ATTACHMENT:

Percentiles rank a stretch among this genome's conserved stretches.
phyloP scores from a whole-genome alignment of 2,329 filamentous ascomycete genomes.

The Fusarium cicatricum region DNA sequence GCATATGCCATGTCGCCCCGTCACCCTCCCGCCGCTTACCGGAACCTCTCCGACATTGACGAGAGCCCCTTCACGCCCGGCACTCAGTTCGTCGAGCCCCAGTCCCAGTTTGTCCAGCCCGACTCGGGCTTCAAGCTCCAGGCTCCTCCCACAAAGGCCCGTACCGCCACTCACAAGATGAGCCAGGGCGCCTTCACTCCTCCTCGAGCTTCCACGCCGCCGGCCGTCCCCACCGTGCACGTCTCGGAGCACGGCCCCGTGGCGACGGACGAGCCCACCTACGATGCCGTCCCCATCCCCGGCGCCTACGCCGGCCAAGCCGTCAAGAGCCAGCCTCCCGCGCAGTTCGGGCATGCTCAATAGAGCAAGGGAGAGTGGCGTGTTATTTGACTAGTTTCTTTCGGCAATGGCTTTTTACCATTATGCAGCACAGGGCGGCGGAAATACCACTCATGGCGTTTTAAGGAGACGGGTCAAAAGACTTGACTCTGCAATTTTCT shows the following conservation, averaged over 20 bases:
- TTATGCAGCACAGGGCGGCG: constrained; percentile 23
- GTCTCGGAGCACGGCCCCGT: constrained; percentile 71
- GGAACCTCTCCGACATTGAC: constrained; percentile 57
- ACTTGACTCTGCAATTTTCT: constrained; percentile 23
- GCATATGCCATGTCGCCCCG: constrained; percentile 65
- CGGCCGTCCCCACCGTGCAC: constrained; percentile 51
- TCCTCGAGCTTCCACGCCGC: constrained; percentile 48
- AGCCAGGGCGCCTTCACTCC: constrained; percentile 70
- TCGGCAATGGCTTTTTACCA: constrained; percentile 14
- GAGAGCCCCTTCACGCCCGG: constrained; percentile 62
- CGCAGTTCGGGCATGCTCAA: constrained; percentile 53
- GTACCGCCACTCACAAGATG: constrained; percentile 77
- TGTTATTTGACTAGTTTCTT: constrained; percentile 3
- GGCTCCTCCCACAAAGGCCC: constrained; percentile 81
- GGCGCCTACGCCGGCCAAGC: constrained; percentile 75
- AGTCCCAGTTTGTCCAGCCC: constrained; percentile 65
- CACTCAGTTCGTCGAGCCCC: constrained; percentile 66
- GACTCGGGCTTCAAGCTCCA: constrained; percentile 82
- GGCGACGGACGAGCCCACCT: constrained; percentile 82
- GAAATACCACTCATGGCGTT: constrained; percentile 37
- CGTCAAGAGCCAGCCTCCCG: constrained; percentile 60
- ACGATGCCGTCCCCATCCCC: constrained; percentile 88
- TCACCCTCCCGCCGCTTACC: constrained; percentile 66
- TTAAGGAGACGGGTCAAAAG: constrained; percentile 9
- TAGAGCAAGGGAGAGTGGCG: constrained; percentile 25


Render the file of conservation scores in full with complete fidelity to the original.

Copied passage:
Percentiles rank a stretch among this genome's conserved stretches.
phyloP scores from a whole-genome alignment of 2,329 filamentous ascomycete genomes.

The Fusarium cicatricum region DNA sequence GCATATGCCATGTCGCCCCGTCACCCTCCCGCCGCTTACCGGAACCTCTCCGACATTGACGAGAGCCCCTTCACGCCCGGCACTCAGTTCGTCGAGCCCCAGTCCCAGTTTGTCCAGCCCGACTCGGGCTTCAAGCTCCAGGCTCCTCCCACAAAGGCCCGTACCGCCACTCACAAGATGAGCCAGGGCGCCTTCACTCCTCCTCGAGCTTCCACGCCGCCGGCCGTCCCCACCGTGCACGTCTCGGAGCACGGCCCCGTGGCGACGGACGAGCCCACCTACGATGCCGTCCCCATCCCCGGCGCCTACGCCGGCCAAGCCGTCAAGAGCCAGCCTCCCGCGCAGTTCGGGCATGCTCAATAGAGCAAGGGAGAGTGGCGTGTTATTTGACTAGTTTCTTTCGGCAATGGCTTTTTACCATTATGCAGCACAGGGCGGCGGAAATACCACTCATGGCGTTTTAAGGAGACGGGTCAAAAGACTTGACTCTGCAATTTTCT shows the following conservation, averaged over 20 bases:
- TTATGCAGCACAGGGCGGCG: constrained; percentile 23
- GTCTCGGAGCACGGCCCCGT: constrained; percentile 71
- GGAACCTCTCCGACATTGAC: constrained; percentile 57
- ACTTGACTCTGCAATTTTCT: constrained; percentile 23
- GCATATGCCATGTCGCCCCG: constrained; percentile 65
- CGGCCGTCCCCACCGTGCAC: constrained; percentile 51
- TCCTCGAGCTTCCACGCCGC: constrained; percentile 48
- AGCCAGGGCGCCTTCACTCC: constrained; percentile 70
- TCGGCAATGGCTTTTTACCA: constrained; percentile 14
- GAGAGCCCCTTCACGCCCGG: constrained; percentile 62
- CGCAGTTCGGGCATGCTCAA: constrained; percentile 53
- GTACCGCCACTCACAAGATG: constrained; percentile 77
- TGTTATTTGACTAGTTTCTT: constrained; percentile 3
- GGCTCCTCCCACAAAGGCCC: constrained; percentile 81
- GGCGCCTACGCCGGCCAAGC: constrained; percentile 75
- AGTCCCAGTTTGTCCAGCCC: constrained; percentile 65
- CACTCAGTTCGTCGAGCCCC: constrained; percentile 66
- GACTCGGGCTTCAAGCTCCA: constrained; percentile 82
- GGCGACGGACGAGCCCACCT: constrained; percentile 82
- GAAATACCACTCATGGCGTT: constrained; percentile 37
- CGTCAAGAGCCAGCCTCCCG: constrained; percentile 60
- ACGATGCCGTCCCCATCCCC: constrained; percentile 88
- TCACCCTCCCGCCGCTTACC: constrained; percentile 66
- TTAAGGAGACGGGTCAAAAG: constrained; percentile 9
- TAGAGCAAGGGAGAGTGGCG: constrained; percentile 25